So I got a burrito, read a half-chapter of "Modern Mind", watched a couple eps of "French in Action", and went to Hillman and dicked around for a few hours.
On the "new arrivals" shelf I spotted "Welcome to the Ivory Tower of Babel" (by Mike S. Adams) which seems to angle itself as a response to what he sees as irresponsible ultraliberalism in 'the Academy'. You know the bells and whistles of it all: the communist english profs, the anthropologists, the sociologists, affirmative action, 'diversity initiatives', GLBT action committees, womens' centers, etc. etc. I'm trying not to say it in any way that too strongly makes it automatically bad or good, but think 'liberal' and think 'in an american college environment' and it's what Mike S. Adams is all be-spittled about for 200 pages. Long story short: interesting and frustrating.
So the thing is, it's not that I begrudge him his spittle: I have considerable sympathy for some (emphasis, some) of the battles he's found himself in with the UNC-Wilmington administration and faculty, but he really surrenders the argumentative high ground on several occasions. For instance:
Okay, maybe I can look past the laughable brevity of the "of course", maybe I can concieve of someone that doesn't think that the abortion debate has any moral subtlety at all, but damn, to just slip in "feminist scholar" as if it were a standard contradiction? smugly, ostentatiously chuckling over similar shit page after page? Does he realize what a colossal ass he sounds like? Hey pal, observe all you want that there do in some places exist shit-crazy people that proudly wave — much to the chagrin of others that also fly it — the banner of feminism, but it doesn't give you the right to feign ignorance or innocence or humorous license when the day comes that someone calls you on the fact that you basically said scholarly consideration of the fact that women have been treated as second-class citizens for much of human history is a contradiction in fucking terms without so much as trying to back such a claim up.
...of course, the phrase "humane abortion" is an oxymoron. Sort of like "jumbo shrimp" or "feminist scholar"...("How I Lost my Virginity" p. 132)
But I can't easily dismiss the book at all. He definitely has something &mdash strike that, plenty of things — to say. "Our New Class Policies" is an amusingly snarky send-up of the bottom of the slippery slope of applying all the standard hobbyhorses of postmodernism to grading policies. The events mentioned in "Campus Crusade against Christ (revisited)" pertain to an issue that I definitely agree is important: can universities tell christian student organizations to change their charters to include non-christians? The accusations in "Cornell West and Friends" are pretty grave, and though I think it's a bit unfair of me to nod my head until I've heard Dr. West's side of things, Adam at least gives some time to the excellent point that it's not contradictory for a person to be a victim of (sexism) racism and at the same time be (sexist) racist. And in "One Flew over the Cuckoo's Desk" and "A Matter of Public Record", I hope for the sake of the prof mentioned and her colleagues that something is factually amiss, but really, I doubt Adams is trying to pull one over me. It's frightening to think that one might go to or work at a school where among the faculty are some that to all appearances (I mean, I don't have a DSM-IV handy or anything, but) paranoid schizophrenic.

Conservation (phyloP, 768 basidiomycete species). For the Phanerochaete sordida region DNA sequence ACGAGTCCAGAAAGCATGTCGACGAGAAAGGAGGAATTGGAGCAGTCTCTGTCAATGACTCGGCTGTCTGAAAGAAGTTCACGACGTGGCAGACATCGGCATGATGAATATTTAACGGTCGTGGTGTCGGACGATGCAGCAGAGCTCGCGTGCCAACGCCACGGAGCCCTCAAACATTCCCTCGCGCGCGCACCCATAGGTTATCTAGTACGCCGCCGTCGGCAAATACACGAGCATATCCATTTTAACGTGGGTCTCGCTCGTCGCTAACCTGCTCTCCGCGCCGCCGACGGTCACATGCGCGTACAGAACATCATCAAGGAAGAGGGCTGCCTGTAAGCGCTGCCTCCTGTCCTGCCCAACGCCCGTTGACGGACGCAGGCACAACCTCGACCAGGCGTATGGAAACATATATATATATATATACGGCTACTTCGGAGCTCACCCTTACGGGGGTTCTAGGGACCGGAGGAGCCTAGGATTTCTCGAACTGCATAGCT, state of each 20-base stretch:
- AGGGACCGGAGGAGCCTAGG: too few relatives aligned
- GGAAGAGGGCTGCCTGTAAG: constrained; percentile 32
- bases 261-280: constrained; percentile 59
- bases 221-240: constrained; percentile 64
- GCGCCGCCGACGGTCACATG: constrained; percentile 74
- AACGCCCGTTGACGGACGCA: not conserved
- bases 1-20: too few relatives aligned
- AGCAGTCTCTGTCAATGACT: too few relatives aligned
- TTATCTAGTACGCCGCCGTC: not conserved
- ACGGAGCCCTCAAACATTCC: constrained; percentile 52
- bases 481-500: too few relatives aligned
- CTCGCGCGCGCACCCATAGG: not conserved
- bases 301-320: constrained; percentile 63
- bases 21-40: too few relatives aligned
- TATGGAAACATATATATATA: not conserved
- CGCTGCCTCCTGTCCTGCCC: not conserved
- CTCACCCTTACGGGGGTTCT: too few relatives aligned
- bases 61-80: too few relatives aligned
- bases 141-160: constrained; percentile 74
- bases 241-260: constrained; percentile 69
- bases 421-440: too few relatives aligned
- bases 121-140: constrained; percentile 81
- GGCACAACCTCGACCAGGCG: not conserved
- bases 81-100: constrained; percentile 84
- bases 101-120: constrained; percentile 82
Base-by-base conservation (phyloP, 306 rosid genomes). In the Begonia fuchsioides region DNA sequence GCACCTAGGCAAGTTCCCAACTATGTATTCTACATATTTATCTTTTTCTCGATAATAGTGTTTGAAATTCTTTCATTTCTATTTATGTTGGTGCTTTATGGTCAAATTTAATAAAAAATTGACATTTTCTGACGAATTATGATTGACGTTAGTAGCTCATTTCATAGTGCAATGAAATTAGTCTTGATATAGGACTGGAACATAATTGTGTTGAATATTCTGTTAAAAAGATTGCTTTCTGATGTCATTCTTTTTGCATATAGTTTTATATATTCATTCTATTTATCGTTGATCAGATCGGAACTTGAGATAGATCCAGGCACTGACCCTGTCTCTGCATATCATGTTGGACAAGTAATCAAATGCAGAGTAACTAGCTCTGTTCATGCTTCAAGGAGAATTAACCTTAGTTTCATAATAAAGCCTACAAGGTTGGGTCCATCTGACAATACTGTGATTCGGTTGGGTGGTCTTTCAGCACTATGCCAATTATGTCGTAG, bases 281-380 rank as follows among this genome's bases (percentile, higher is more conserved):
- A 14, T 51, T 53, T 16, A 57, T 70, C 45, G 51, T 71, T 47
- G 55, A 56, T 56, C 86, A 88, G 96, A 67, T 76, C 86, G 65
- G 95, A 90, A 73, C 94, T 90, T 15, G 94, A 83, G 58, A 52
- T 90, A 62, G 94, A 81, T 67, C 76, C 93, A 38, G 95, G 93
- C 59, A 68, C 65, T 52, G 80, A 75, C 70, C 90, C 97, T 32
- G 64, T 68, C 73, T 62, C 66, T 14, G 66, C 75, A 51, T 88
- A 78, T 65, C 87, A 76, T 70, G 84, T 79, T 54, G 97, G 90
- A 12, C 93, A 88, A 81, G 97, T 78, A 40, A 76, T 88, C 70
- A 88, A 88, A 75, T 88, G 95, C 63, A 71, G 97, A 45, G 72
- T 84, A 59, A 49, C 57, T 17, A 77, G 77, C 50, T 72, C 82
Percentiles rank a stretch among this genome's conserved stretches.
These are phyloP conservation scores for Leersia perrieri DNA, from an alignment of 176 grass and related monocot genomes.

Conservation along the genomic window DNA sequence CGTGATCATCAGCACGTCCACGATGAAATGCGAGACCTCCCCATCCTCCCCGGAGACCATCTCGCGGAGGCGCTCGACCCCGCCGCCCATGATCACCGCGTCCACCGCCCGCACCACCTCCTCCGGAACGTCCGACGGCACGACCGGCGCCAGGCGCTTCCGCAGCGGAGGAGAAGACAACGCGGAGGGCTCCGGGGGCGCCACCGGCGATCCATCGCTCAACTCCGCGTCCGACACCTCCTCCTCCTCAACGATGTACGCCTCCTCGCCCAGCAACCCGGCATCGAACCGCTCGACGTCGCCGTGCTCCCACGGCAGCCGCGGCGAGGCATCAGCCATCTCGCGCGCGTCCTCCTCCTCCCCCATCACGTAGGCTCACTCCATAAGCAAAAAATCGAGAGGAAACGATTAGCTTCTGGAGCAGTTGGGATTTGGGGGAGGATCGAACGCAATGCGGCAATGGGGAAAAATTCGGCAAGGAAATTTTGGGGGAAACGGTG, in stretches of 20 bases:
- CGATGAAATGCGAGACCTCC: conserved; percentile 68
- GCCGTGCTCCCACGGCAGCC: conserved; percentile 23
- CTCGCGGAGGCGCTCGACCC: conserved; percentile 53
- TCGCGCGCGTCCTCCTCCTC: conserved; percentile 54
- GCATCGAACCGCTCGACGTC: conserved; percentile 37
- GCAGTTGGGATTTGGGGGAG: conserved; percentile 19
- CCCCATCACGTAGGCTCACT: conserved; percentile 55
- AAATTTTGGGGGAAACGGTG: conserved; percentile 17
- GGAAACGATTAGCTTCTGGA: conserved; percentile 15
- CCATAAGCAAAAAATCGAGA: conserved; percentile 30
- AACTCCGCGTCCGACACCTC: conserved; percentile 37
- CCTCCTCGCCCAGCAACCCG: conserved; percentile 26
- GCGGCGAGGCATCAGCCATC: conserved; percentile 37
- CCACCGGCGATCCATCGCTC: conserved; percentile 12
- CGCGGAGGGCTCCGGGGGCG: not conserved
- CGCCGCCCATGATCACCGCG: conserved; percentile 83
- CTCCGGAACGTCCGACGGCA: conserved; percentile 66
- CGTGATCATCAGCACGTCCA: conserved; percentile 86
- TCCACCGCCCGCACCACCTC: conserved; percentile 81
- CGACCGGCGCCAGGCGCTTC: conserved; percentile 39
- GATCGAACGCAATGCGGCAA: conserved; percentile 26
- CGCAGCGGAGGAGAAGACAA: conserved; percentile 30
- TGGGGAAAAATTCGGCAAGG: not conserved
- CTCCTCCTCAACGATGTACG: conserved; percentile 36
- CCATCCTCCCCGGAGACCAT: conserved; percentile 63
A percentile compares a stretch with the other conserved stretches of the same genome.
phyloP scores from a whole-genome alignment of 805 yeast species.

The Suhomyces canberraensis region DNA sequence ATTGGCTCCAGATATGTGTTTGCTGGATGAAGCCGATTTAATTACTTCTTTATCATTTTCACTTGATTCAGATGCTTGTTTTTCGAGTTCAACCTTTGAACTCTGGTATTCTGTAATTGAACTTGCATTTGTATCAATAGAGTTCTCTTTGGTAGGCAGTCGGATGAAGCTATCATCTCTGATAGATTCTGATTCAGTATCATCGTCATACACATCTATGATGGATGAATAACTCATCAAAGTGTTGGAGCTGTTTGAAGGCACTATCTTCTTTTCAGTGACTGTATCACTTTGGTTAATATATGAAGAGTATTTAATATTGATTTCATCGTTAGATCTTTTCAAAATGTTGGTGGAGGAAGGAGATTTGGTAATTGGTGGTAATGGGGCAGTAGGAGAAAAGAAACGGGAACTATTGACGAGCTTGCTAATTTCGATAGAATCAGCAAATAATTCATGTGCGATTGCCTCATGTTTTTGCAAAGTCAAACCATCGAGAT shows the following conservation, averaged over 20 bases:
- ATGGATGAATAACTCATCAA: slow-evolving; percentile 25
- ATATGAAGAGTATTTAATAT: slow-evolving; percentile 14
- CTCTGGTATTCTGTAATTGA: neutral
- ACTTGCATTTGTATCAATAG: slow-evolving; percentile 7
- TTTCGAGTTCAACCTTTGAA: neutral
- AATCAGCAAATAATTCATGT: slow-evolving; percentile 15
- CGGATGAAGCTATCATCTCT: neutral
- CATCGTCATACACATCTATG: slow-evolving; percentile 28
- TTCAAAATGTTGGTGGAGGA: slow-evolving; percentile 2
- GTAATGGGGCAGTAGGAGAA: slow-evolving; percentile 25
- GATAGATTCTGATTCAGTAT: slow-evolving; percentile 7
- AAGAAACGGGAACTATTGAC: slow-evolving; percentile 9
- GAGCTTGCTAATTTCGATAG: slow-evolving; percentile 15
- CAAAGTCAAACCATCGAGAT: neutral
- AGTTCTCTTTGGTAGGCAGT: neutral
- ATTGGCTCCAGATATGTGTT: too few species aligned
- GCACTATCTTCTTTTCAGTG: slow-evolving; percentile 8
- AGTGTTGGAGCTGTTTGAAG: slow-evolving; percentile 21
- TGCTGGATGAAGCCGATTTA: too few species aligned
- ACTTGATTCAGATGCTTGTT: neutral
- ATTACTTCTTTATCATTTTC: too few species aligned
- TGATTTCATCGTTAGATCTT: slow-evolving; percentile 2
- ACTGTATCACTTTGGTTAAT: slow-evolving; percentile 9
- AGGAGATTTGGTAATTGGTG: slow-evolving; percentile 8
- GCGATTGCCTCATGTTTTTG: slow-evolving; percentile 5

I do have one final, pedantic etymological quibble, though: I cringed a little when on p. 177 he says "...the [Women's] Center should combat misogyny not promote mrogyny..." I get the pun, (and in fact I agree with the sentiment) but I wonder if he knows there's already a fine english word, made out of fine bits of ancient greek, called `misandry'? I mean, what am I supposed to make out of `mrogyny' morphemically, ignoring what I know he intends it to mean? Deliberately calling women `mister' to annoy them, or something? Sheesh.
But the real fun reading was Stanislaw Lem's "One Human Minute", which is a book of reviews of books that don't exist. It's pretty brilliant. I've only read the first (and eponymous) one. The premise is that "One Human Minute" is a book full of statistics that effectively tell the story of all of humanity for the duration of one minute. For example, (as, under the pretext of reviewing, Lem gets to tell us) there is enough sex going on in the world to produce 43 tons of sperm every minute. This is some greater-than-one multiple of Old Faithful's output of water, and it only goes off every hour or so. The 43 tons of sperm are gushing 24-7. And then he goes on to discuss with equal parts fascination and revulsion the statistics of death: murder, suicide, poisoning, all reduced to a constant flow by the law of large numbers. It's really quite an obvious fact that there's a whole lot of shit going on in the world, but Lem masterfully grabs you by the wrist and tuns you around to face it and makes you feel it in your guts.